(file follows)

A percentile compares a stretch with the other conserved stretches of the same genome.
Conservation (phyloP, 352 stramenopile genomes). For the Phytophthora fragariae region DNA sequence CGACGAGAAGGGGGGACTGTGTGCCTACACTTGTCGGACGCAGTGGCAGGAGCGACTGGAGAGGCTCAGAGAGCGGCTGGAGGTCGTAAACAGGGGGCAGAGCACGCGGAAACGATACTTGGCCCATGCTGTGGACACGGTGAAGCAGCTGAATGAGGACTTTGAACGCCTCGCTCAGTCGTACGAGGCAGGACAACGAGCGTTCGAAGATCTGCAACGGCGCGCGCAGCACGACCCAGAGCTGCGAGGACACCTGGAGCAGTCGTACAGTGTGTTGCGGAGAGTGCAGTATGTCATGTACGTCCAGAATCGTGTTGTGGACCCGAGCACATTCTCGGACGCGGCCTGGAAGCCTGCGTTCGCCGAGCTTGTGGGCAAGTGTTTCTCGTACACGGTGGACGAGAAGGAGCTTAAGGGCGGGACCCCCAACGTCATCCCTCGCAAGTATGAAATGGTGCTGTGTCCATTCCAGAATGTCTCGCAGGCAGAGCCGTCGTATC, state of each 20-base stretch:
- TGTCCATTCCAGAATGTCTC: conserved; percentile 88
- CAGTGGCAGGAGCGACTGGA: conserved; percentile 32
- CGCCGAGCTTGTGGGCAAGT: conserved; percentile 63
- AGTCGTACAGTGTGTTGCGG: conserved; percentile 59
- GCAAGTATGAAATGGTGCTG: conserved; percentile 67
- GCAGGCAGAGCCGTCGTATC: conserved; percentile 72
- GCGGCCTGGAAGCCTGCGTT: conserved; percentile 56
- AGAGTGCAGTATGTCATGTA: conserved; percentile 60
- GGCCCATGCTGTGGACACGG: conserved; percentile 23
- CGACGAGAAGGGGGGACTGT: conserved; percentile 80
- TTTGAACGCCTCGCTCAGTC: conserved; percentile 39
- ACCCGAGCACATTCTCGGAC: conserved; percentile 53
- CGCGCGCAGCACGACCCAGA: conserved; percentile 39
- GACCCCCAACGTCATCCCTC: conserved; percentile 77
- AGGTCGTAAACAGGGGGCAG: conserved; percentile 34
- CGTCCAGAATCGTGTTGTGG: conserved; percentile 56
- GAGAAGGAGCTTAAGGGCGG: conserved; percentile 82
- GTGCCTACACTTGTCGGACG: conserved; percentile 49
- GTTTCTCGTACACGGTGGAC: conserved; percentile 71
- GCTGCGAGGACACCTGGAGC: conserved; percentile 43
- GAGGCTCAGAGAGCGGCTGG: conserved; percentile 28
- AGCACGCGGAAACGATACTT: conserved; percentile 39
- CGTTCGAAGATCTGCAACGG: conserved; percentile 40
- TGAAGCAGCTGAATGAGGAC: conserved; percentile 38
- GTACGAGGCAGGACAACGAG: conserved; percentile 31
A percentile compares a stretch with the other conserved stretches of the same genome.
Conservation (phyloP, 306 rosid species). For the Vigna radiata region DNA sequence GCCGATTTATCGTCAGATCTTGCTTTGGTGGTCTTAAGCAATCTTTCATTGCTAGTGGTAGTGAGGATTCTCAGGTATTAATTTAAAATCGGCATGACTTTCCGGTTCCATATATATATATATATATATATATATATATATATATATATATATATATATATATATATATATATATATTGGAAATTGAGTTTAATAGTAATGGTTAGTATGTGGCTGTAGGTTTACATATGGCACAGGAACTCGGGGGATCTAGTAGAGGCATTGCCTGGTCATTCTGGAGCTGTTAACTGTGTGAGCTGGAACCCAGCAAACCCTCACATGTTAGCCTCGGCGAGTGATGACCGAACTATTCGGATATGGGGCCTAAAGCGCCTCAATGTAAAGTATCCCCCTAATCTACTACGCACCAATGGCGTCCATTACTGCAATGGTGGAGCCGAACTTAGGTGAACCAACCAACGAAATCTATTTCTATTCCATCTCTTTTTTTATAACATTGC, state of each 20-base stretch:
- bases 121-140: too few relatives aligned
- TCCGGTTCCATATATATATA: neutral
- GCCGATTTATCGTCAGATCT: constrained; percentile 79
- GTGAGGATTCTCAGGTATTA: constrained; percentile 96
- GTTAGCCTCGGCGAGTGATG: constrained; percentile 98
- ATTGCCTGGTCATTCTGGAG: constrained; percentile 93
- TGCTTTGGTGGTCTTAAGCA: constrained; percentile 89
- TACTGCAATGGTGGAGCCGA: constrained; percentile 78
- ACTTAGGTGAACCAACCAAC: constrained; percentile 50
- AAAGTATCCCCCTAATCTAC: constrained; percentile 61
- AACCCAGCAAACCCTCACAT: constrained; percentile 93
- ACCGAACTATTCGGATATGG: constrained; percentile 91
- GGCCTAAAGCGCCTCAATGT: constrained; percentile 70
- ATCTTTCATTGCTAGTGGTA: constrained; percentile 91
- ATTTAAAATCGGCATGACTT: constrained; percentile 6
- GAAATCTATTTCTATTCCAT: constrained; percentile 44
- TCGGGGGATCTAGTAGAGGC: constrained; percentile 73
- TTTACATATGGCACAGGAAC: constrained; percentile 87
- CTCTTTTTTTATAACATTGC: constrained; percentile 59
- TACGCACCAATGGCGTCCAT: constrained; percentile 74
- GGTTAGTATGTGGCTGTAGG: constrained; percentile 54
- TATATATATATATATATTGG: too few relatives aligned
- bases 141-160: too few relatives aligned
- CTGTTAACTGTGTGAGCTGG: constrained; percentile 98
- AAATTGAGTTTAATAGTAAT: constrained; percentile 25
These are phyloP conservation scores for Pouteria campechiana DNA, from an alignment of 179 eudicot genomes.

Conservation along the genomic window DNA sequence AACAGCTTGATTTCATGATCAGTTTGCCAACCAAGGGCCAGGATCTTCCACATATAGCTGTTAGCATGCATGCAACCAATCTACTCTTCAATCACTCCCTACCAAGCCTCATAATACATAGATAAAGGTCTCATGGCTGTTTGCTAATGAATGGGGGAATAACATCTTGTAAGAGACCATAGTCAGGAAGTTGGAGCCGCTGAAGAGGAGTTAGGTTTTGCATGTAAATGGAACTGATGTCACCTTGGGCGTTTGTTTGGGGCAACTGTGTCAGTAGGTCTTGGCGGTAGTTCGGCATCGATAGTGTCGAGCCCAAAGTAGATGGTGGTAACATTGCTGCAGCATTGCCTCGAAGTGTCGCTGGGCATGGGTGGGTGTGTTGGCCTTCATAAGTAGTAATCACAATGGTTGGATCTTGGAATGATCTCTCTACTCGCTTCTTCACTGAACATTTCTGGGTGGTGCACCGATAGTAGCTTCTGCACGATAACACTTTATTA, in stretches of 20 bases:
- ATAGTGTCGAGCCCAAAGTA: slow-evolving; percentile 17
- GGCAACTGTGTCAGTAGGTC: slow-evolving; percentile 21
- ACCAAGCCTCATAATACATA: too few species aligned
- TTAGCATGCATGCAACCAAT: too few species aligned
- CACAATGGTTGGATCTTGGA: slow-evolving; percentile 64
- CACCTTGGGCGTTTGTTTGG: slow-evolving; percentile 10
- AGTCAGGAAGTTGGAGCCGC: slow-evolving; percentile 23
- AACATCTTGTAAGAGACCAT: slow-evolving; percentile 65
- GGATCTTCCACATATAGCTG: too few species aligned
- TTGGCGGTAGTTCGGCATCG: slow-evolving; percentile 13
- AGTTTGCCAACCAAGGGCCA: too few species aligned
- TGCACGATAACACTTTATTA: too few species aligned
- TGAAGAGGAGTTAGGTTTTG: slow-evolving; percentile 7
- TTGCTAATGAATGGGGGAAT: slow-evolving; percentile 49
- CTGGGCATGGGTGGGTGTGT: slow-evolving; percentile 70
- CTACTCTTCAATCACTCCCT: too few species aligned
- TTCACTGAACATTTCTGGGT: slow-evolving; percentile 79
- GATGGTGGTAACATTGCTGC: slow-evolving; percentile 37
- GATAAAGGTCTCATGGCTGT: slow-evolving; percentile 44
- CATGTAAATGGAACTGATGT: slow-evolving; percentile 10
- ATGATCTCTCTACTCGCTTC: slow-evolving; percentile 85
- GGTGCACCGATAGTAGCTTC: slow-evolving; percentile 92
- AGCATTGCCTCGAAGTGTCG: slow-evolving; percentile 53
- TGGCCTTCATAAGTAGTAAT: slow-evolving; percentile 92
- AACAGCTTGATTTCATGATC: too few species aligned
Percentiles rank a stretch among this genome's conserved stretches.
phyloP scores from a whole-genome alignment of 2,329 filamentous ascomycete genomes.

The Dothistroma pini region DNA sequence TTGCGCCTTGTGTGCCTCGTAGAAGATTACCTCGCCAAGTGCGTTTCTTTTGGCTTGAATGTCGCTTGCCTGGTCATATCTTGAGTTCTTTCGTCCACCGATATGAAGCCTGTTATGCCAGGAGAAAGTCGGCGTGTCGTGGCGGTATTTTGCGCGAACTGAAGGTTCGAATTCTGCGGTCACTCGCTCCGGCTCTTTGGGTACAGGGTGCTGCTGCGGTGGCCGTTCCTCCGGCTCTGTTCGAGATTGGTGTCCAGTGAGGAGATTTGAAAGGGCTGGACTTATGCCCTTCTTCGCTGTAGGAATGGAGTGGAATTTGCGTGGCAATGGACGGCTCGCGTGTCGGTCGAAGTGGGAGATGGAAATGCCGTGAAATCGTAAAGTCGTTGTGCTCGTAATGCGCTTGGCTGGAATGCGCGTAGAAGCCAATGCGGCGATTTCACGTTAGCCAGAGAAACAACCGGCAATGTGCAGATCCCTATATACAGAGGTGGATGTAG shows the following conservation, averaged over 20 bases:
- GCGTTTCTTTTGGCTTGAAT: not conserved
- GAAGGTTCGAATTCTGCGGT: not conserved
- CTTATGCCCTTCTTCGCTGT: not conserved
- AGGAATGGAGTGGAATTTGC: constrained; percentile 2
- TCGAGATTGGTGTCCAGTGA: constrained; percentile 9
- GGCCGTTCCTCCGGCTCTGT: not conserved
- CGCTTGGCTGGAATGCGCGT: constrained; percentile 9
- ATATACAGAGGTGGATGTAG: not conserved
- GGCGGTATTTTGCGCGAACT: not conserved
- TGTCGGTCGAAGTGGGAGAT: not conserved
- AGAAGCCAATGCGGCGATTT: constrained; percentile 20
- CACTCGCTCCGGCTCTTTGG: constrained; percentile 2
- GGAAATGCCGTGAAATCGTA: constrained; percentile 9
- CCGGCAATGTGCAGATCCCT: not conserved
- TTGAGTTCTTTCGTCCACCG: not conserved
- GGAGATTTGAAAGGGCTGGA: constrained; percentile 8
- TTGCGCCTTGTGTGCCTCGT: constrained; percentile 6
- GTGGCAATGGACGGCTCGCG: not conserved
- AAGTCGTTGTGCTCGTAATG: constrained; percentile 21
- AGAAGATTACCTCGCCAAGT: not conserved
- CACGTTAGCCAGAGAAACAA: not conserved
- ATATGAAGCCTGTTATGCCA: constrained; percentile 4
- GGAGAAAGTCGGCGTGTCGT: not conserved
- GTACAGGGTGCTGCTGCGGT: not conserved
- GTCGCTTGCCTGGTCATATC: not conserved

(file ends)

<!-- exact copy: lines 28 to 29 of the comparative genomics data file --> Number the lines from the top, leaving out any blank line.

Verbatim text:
A percentile compares a stretch with the other conserved stretches of the same genome.
Conservation (phyloP, 306 rosid species). For the Vigna radiata region DNA sequence GCCGATTTATCGTCAGATCTTGCTTTGGTGGTCTTAAGCAATCTTTCATTGCTAGTGGTAGTGAGGATTCTCAGGTATTAATTTAAAATCGGCATGACTTTCCGGTTCCATATATATATATATATATATATATATATATATATATATATATATATATATATATATATATATATATATTGGAAATTGAGTTTAATAGTAATGGTTAGTATGTGGCTGTAGGTTTACATATGGCACAGGAACTCGGGGGATCTAGTAGAGGCATTGCCTGGTCATTCTGGAGCTGTTAACTGTGTGAGCTGGAACCCAGCAAACCCTCACATGTTAGCCTCGGCGAGTGATGACCGAACTATTCGGATATGGGGCCTAAAGCGCCTCAATGTAAAGTATCCCCCTAATCTACTACGCACCAATGGCGTCCATTACTGCAATGGTGGAGCCGAACTTAGGTGAACCAACCAACGAAATCTATTTCTATTCCATCTCTTTTTTTATAACATTGC, state of each 20-base stretch: